So much is clear to me now. What I want out of this life. How I want to spend my time. The list of goals that motivate me to keep pressing on. The kind of people who I want to surround myself with. The type of person I would share a bed with…Truly comforting to now be privy to such classified information previously locked away.

So much about my twenties were twisted, fractured, and better forgotten. Thank goodness I’m incredibly optimistic about my thirties being the best years of my life. Cautiously optimistic, but optimistic enough that I’ve dived headfirst into all that being a respectable, responsible,  independent woman can offer.

However, if I’m truly being honest with myself, this cultivated peace does come at a price. Sacrifices of both physical and emotional comfort. The certainty that no matter what, there will always be someone or something serving as my anchor. For the past four years, my “anchor” has been my self. Though I have done well to fortify my psyche to weather many harsh storms, even I experience moments when my anchor reveals its weakness due to a choice I made. Or worse, offering a piece of myself only to be tossed to the side because I foolishly forgot my self & expected more.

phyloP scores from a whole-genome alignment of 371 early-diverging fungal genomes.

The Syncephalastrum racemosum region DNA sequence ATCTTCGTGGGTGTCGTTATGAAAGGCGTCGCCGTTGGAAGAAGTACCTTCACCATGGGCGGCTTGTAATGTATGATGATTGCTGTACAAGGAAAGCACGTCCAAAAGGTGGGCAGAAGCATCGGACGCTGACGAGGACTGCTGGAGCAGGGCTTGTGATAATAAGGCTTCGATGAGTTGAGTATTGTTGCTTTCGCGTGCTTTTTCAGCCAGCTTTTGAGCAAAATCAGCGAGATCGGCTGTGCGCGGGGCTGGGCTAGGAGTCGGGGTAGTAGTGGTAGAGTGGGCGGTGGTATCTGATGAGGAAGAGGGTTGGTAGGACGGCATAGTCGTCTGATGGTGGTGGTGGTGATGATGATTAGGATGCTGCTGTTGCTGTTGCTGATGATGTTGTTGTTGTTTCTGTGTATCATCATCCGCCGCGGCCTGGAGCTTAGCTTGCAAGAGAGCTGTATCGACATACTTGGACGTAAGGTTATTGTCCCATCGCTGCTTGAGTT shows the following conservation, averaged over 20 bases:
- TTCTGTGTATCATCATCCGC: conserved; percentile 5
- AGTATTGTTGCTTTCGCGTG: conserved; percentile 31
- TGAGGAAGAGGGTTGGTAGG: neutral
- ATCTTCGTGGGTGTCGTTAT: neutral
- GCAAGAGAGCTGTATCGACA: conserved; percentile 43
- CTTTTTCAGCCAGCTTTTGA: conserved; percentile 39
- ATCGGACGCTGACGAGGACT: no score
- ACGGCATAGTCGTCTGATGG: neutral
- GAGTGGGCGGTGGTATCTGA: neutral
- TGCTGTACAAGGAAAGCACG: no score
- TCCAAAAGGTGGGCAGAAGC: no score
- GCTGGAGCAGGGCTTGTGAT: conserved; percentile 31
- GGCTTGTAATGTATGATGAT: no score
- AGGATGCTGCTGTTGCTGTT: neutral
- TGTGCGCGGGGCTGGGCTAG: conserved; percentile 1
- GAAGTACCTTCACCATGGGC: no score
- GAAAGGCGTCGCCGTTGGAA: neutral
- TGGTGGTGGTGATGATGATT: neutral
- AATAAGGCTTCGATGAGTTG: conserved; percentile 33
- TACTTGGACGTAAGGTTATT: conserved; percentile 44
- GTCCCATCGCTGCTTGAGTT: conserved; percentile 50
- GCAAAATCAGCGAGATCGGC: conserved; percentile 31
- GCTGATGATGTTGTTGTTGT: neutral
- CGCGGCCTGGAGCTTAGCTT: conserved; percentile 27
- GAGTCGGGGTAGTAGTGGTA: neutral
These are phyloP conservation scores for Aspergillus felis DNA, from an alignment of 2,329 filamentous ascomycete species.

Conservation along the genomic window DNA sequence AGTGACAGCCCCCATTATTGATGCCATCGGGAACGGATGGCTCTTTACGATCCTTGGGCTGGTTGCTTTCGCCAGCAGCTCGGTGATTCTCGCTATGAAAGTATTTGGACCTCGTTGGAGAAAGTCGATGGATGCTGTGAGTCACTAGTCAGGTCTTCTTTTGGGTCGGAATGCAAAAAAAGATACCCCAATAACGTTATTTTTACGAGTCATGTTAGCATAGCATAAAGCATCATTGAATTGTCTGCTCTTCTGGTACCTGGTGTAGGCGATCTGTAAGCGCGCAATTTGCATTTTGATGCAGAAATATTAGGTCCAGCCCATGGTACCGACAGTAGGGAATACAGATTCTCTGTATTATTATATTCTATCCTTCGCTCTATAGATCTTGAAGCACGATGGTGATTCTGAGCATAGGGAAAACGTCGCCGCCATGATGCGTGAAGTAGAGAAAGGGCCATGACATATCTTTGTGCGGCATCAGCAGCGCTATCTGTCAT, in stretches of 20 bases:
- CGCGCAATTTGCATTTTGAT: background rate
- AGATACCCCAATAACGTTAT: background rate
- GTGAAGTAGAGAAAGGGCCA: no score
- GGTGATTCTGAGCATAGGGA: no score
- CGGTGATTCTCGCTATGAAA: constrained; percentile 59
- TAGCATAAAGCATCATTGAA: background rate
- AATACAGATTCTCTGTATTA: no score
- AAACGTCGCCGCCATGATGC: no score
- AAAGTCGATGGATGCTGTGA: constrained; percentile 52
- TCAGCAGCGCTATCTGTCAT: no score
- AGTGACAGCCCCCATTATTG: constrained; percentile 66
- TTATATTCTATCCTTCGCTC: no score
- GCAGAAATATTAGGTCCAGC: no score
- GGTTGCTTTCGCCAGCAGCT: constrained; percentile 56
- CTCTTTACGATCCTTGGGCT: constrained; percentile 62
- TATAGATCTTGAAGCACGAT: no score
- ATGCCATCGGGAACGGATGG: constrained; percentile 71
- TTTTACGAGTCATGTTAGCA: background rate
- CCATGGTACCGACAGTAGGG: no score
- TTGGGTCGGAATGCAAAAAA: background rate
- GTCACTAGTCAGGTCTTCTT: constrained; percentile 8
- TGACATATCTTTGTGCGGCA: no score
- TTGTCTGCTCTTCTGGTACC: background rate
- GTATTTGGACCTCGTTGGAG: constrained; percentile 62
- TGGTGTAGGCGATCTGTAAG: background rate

And in those moments of weakness, I remember that I only have myself to blame. Terribly lonely, yet frustratingly motivating.

This is the first time of my life I only have myself to answer to. The first time I am in a place where allowing myself to experience the harshness of reality rather than running away makes sense. Logic continues to prevail were emotions would break me…as is most preferable.